The title cut was the lead single from the album, and here we find Lewis being passionate about climate change and pollution and the effect it has on Tangaroa, (God of the sea). While the verse is in English, the chorus and bridge are in Te Reo, and features some nice cymbal touches from Henry which is a nice contrast to the bass and guitar driven attack. Some delicate birdsong leads us into Hatupatu, before the heavy percussive attack drives along, telling the legend of Hatupatu (one of the de Jong’s ancestors) and the Bird-Woman. This is one of the songs where the music seems fairly simplistic on the outside, but as it progresses one realizes there is a great deal going on inside the arrangement which is incredibly complex. Buried Underground is just plain fun, and anyone who was at their Powerstation show can probably find themselves on the accompanying video being a zombie, while Ahi Ka has one of the most dramatic introductions with part of a recording of a whaikorero originally given by Ngati Whatua chief Te Kawau, accompanied by Lewis playing the koauau. This song also later includes part of a speech from Queen Elizabeth II given from Auckland, and the contrast is palpable. One more number really worth mentioning must be Unforgiving, where the sound of a storm accompanies Lewis picking notes on his guitar and then he cries out in pain, The world keeps crashing down around me time and time again. One can imagine Kurt Cobain performing the first few minutes of this, but here is another one which really builds, turning into something epic and magnificent, and is the longest number on the album at more than 7 minutes.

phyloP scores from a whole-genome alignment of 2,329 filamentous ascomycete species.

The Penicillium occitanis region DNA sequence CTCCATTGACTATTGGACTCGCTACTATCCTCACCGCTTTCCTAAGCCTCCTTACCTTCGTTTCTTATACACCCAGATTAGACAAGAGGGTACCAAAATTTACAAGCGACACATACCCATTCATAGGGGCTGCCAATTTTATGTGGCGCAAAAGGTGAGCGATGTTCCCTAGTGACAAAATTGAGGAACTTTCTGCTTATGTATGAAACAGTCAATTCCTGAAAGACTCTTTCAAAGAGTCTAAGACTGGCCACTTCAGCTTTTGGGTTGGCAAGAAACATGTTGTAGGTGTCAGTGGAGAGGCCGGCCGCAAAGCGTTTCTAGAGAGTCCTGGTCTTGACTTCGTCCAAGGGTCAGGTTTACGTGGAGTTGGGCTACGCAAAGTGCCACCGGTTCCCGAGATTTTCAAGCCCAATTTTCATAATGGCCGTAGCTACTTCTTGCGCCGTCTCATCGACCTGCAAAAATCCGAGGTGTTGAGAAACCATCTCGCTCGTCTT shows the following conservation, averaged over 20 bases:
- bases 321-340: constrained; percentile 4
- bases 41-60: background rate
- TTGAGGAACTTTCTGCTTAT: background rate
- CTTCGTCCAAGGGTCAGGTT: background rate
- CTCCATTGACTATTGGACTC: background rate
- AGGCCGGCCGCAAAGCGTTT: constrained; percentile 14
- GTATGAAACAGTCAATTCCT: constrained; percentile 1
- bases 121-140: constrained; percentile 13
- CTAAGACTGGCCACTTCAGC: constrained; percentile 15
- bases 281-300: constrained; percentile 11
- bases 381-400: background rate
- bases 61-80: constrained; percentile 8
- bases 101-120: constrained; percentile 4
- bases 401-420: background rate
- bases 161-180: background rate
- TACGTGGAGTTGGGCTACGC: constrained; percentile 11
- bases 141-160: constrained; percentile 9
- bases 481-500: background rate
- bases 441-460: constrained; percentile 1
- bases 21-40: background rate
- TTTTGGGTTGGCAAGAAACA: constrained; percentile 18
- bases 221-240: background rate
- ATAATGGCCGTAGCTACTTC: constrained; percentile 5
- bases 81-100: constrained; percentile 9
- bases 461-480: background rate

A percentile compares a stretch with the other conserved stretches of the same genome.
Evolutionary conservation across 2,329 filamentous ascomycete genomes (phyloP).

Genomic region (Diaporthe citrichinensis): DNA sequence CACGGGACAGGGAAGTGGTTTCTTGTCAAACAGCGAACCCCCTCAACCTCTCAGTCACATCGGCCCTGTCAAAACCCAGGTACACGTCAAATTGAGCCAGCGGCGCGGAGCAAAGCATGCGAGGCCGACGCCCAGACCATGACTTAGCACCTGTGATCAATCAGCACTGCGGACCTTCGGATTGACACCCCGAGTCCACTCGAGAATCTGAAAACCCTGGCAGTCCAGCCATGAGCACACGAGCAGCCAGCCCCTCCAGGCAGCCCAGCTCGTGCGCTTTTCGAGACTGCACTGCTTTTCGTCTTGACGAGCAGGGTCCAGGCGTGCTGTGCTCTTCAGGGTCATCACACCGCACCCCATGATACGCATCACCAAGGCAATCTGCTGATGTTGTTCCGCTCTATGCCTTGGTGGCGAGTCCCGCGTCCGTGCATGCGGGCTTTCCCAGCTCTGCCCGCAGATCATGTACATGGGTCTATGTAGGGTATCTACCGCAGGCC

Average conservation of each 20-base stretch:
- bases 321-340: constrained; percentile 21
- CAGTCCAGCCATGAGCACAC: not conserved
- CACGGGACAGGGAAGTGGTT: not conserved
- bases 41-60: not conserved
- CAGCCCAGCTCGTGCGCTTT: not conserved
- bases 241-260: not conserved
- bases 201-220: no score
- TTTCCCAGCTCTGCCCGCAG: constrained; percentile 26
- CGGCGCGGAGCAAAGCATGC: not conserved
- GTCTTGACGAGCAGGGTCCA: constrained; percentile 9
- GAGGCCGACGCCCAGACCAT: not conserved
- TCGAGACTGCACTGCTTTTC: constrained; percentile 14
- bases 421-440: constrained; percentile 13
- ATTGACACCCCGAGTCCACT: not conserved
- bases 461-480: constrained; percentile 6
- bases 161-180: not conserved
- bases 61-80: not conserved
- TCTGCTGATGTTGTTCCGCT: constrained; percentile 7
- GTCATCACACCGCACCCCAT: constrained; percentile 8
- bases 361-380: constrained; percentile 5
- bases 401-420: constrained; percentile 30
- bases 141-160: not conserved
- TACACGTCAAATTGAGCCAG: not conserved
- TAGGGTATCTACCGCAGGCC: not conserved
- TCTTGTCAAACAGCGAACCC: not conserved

It is only when talking with Henry and Lewis that one remembers just how young these guys are, at just 21 and 19 (Turanga is the same age as Henry), yet they have managed to deliver an album which builds on the debut, pressing certain elements even harder, and the result is something which contains more contrast yet never fails to hit hard, and often. The boys from Waipu have done good, and if they can tour this internationally for the next few years without COVID getting in the way then there really is no limit to what they may achieve.

Rating: ( 5 / 5 )

About Alien Weaponry

Alien Weaponry is a three-piece metal band whose style has been influenced by old school thrash and hardcore

AW was formed in 2010 by brothers Henry and Lewis de Jong, who have been listening to bands like Metallica, Anthrax and Pantera since birth; and started jamming and writing songs before they learnt the alphabet. Current influences include Lamb Of God, Tryvium, Subtract and System of a Down, but the band has developed its own distinctive thrash metal sound, destined to endure into future centuries.

Not content to rely on the shock value of their extreme youth, the group understands the value of professionalism, and works crowds to a frenzy with their tight, thrashy energy and wild stage performances. Their plans for world domination include playing at Wacken in Germany and touring the big international metal festivals. They refuse to play covers, and have enough material to begin recording their first album later this year.

Visit the muzic.net.nz Profile for Alien Weaponry


Year: 2021
Type: Album

Year: 2018
Type: Album